Everyone who works with children has a responsibility to share any information that has a bearing on a child's welfare as early as possible.
Practitioners working in adults' services should also share any information that has an impact on the wellbeing of a child - for example information about parents' capacity to provide safe and loving care.
Follow your organisation's child protection policies and procedures, which should set out how to share information and who with.
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When working in a busy environment, it's important to communicate with others effectively. This is particularly important if you are sharing information that affects a child's wellbeing.
Be clear about what you are sharing and why
For example, are you making a child protection referral which needs to be acted up on or are you letting people know for information only?
Follow up with written documentation
All verbal and face-to-face communication should be followed up with clear and comprehensive written documentation.
Use specific language and describe risk and vulnerability in detail
Different teams and agencies may use different terminology, so ensure you use clear language. If there is a form for information sharing, use it - it will help other people understand what information you are sharing or requesting and why.
Acknowledge information that's been shared with you
If possible, you should also let them know what's happened as a result of the information they've shared. When people feel their contribution is valued, they are more likely to communicate in future.
If you're working in a multi-disciplinary or multi-agency team, make sure you understand your and everyone else's role. Discuss how you will work together to support a child or family.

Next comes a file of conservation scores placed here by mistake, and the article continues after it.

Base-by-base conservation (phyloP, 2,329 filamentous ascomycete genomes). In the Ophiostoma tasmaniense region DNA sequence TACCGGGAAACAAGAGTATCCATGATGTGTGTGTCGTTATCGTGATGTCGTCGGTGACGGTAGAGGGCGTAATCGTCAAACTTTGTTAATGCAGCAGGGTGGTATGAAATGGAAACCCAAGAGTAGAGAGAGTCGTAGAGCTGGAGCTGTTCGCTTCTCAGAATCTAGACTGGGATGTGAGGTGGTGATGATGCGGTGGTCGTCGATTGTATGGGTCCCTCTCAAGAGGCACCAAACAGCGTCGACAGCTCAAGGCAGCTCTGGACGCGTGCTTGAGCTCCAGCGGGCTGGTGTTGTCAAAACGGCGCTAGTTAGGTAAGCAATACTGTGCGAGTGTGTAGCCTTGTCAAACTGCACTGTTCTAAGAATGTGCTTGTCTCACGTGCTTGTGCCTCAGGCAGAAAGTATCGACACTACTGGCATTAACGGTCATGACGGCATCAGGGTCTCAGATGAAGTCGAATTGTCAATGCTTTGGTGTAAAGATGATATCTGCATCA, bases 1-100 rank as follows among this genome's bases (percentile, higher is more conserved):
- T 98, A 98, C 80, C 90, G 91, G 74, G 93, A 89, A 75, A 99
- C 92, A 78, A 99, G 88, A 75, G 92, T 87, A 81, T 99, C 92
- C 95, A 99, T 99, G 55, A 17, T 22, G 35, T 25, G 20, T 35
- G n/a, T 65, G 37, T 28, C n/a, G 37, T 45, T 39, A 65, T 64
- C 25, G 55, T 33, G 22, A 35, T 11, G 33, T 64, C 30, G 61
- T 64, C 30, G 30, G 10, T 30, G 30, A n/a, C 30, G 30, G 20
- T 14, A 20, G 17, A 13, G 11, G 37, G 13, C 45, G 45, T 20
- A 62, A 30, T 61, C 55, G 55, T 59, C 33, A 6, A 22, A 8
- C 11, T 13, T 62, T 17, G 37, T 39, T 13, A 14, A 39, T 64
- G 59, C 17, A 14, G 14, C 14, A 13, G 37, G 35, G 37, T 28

Always prioritise children's needs. Think about other teams working with a child and whether there is any information you can share that will help them provide support. It's particularly important to have a comprehensive handover whenever a child starts to work with a new practitioner or a different team.
Parents should receive the same messages from practitioners in different agencies. If several agencies are working with a family it might be helpful to identify a trusted key individual who will liaise with parents.
Support and challenge
It's vital for practitioners to build trusting working relationships with each other. Members of a multi-agency team should feel equally respected and listened to.
However, you should always discuss and explore any differences in opinion. This will help you gain a greater understanding of a child's situation and make informed decisions about the appropriate action to take.
If you have any concerns about the action being taken to protect a child, you must raise these following your organisational procedures.
Your organisation should provide you with regular and ongoing training and supervision so that you can reflect on and improve your practice.
For further help
If your organisation doesn't have a clear safeguarding procedure or you're not comfortable with the response to your report, you can contact our whistleblowing helpline.
You can also contact our helpline on 0808 800 5000 or by emailing email@example.com if you need to discuss anything relating to child protection with a trained professional.